When you’re feeling down, it’s easy to start playing the talent excuse game with yourself in order to explain why you aren’t winning. I’ve done it to myself on numerous occasions. Beyond mandatory language learning in school (which often produces minimal results), there is no way in knowing whether you’re geared to learn a language. You’ve never tried it before on your own until now.
But now you’ve put in the time. You have the experience. You watch your ability. You watch others. You compare yourself to others. And when you seem to be stuck, while everyone else is moving forward, you come to a conclusion:
Learning a language is a talent. Maybe I don’t have that talent.
You’re saddened by your discovery. Because while skill can be acquired and developed, talent is what comes natural to you. No matter how much you work, you’ll never be able to gain talent. Gameover. Either accept hard work for mediocrity, or choose another hobby. Maybe you’ll be better at origami.
This is a dangerous line of thinking. It’s the major cause of people who never start learning a foreign language, and who quit it before they get good.
Is your worst fear true? Is language a talent?
Language learning is first and foremost based on skill; a skill you must devote a portion of your life to develop. But using the word skill is not so straightforward. It’s not as much a “language” skill as it is a “learn a language” skill.
Many small factors determine your success:
- Time management
- Memory management
- Positive attitude
- Facing fears of embarrassment/criticism
- Dealing with failure
- Overcoming difficult challenges
- Making sacrifices
These are all general skills that will influence where you’ll end up.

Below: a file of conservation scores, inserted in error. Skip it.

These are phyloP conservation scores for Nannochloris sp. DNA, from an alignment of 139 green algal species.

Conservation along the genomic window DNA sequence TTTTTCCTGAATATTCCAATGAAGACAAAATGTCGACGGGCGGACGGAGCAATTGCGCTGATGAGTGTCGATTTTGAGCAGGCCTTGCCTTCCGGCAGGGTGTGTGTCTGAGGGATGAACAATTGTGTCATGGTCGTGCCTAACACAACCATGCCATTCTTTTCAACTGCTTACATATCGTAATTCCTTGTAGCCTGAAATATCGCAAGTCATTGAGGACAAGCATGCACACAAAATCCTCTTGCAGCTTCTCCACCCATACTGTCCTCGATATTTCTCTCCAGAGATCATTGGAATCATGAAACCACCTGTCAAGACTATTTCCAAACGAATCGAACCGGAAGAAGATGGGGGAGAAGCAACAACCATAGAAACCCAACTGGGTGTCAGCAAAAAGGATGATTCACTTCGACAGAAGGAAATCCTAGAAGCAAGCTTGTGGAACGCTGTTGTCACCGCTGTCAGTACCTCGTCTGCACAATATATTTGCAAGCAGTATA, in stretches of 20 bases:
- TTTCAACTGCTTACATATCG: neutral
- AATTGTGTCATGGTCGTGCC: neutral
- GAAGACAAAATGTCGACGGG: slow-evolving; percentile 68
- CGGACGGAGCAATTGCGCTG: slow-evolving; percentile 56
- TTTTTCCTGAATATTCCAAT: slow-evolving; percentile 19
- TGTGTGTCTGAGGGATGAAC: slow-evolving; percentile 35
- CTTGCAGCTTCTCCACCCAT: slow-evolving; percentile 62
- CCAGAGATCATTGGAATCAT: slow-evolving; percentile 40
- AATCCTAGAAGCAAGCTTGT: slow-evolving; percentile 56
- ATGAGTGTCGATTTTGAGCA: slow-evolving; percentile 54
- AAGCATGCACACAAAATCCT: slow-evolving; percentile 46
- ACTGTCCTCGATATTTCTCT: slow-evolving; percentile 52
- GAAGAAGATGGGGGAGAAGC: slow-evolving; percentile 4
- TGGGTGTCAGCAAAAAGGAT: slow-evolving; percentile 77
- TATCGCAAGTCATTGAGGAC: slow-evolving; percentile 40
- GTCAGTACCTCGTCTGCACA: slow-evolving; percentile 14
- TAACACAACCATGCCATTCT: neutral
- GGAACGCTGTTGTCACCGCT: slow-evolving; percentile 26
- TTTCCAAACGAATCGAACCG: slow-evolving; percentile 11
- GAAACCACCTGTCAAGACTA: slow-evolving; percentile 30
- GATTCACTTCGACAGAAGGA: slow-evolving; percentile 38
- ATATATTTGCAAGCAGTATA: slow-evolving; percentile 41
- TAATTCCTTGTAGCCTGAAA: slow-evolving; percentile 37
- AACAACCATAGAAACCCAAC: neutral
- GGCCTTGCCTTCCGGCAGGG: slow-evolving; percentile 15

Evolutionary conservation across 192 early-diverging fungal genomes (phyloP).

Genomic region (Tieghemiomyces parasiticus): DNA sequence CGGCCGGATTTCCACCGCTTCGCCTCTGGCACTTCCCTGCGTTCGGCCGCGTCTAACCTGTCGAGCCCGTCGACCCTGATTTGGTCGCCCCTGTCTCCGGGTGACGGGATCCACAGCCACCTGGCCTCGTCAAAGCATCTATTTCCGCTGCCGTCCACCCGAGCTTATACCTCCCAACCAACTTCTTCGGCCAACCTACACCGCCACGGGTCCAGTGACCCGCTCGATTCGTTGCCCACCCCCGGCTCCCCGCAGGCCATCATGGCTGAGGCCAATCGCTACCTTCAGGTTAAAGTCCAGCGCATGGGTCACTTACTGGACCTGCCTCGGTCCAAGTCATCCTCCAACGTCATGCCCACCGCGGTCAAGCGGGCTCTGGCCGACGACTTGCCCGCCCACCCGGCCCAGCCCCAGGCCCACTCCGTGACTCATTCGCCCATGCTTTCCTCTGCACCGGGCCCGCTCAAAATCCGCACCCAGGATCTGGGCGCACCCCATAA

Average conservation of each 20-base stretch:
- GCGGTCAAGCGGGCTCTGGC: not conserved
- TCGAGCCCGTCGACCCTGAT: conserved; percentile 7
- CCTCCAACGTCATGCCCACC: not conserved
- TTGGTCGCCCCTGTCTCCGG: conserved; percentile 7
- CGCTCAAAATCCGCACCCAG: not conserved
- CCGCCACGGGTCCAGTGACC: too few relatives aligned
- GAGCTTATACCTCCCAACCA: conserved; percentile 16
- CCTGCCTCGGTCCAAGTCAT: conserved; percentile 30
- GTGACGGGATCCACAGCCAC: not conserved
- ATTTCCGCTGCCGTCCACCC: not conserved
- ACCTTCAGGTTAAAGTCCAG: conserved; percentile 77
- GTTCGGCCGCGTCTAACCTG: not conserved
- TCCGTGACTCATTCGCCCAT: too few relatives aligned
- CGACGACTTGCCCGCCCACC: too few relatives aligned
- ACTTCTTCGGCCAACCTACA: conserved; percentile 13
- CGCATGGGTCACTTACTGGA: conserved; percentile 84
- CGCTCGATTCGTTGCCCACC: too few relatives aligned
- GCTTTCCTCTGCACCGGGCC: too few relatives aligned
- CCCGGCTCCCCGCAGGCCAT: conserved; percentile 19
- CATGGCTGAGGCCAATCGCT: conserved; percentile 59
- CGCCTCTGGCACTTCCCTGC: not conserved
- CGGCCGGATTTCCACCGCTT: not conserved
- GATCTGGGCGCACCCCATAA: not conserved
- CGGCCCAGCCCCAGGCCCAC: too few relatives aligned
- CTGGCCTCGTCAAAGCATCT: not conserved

Some people appear to do the above 9 more naturally than others, without having to put in any effort. However, all of the above are mostly developed skills.
Where is talent then?
Some people are able to remember things faster. Or deal with the words in their head in a more coherent fashion to create better spoken sentences. Or are able to more clearly comprehend and process what they hear. Other people are slower or even have disadvantages.
Think of this as the start of a game. The characters with a talent edge may get some extra boosts to their stats that makes things easier in the beginning. Maybe they were given a ring of memory or a staff of spoken prowess. It’s a boost. But it isn’t everything. It isn’t even close.
Learning a language comes down to skill, developing your skill, and managing who you are so you can develop that skill in the smoothest way possible. Whether you have a talent boost or not is irrelevant. Talent won’t define your success. Even if you have an extra boost in the beginning, it doesn’t guarantee anything will happen. You still have to put in nearly the same amount of work.
Learning a language isn’t hard.
This statement is deceiving. The actual language isn’t hard. Putting in the mountain of time, effort, and discipline required to learn the language is what is hard. Very hard. This is why so many people fail. Not because of talent.
Do you have talent?
Do you feel like you have some natural language learning talent? Or do you feel like you lack it? Has it mattered?
Latest posts by Adam (see all)
- Achieving Your Japanese Goals – July 2017 - 06/25/2017
- Do you Need to Study Kanji Separately? - 06/19/2017
- Should you Learn Romaji if you Only Want to Speak Japanese? - 06/13/2017